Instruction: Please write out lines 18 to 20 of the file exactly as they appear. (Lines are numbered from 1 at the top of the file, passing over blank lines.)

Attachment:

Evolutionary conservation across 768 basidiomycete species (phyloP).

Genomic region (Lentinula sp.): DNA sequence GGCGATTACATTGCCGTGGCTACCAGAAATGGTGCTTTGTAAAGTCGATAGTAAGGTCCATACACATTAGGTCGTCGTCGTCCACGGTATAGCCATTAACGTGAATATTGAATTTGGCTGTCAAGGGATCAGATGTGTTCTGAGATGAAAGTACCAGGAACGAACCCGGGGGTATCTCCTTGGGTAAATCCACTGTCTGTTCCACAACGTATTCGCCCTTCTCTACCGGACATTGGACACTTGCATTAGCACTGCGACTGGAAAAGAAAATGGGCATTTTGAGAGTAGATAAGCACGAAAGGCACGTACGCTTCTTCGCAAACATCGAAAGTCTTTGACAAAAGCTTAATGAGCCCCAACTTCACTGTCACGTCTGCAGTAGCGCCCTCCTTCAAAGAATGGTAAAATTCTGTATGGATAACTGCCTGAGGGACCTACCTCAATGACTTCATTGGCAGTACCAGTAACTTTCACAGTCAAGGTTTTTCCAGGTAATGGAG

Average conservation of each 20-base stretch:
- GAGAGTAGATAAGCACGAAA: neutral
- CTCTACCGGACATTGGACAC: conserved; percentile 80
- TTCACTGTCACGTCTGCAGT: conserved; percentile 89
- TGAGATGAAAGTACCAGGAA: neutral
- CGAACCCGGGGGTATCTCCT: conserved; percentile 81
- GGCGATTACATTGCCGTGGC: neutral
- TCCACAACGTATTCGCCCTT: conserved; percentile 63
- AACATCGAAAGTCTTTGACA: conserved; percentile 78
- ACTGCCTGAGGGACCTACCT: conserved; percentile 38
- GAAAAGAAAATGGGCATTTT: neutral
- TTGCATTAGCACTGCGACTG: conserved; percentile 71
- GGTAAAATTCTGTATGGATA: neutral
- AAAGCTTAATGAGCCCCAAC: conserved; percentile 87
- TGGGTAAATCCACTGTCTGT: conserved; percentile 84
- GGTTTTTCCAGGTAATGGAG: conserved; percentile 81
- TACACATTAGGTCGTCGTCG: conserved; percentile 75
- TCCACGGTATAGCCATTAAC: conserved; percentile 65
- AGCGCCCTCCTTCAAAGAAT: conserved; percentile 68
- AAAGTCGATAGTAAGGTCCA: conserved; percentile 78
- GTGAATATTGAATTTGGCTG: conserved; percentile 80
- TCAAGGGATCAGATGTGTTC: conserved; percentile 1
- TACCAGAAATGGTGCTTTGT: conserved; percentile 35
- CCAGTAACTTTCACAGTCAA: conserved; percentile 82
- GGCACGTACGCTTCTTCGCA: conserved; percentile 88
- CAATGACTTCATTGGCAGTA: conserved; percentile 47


- GGTTTTTCCAGGTAATGGAG: conserved; percentile 81
- TACACATTAGGTCGTCGTCG: conserved; percentile 75
- TCCACGGTATAGCCATTAAC: conserved; percentile 65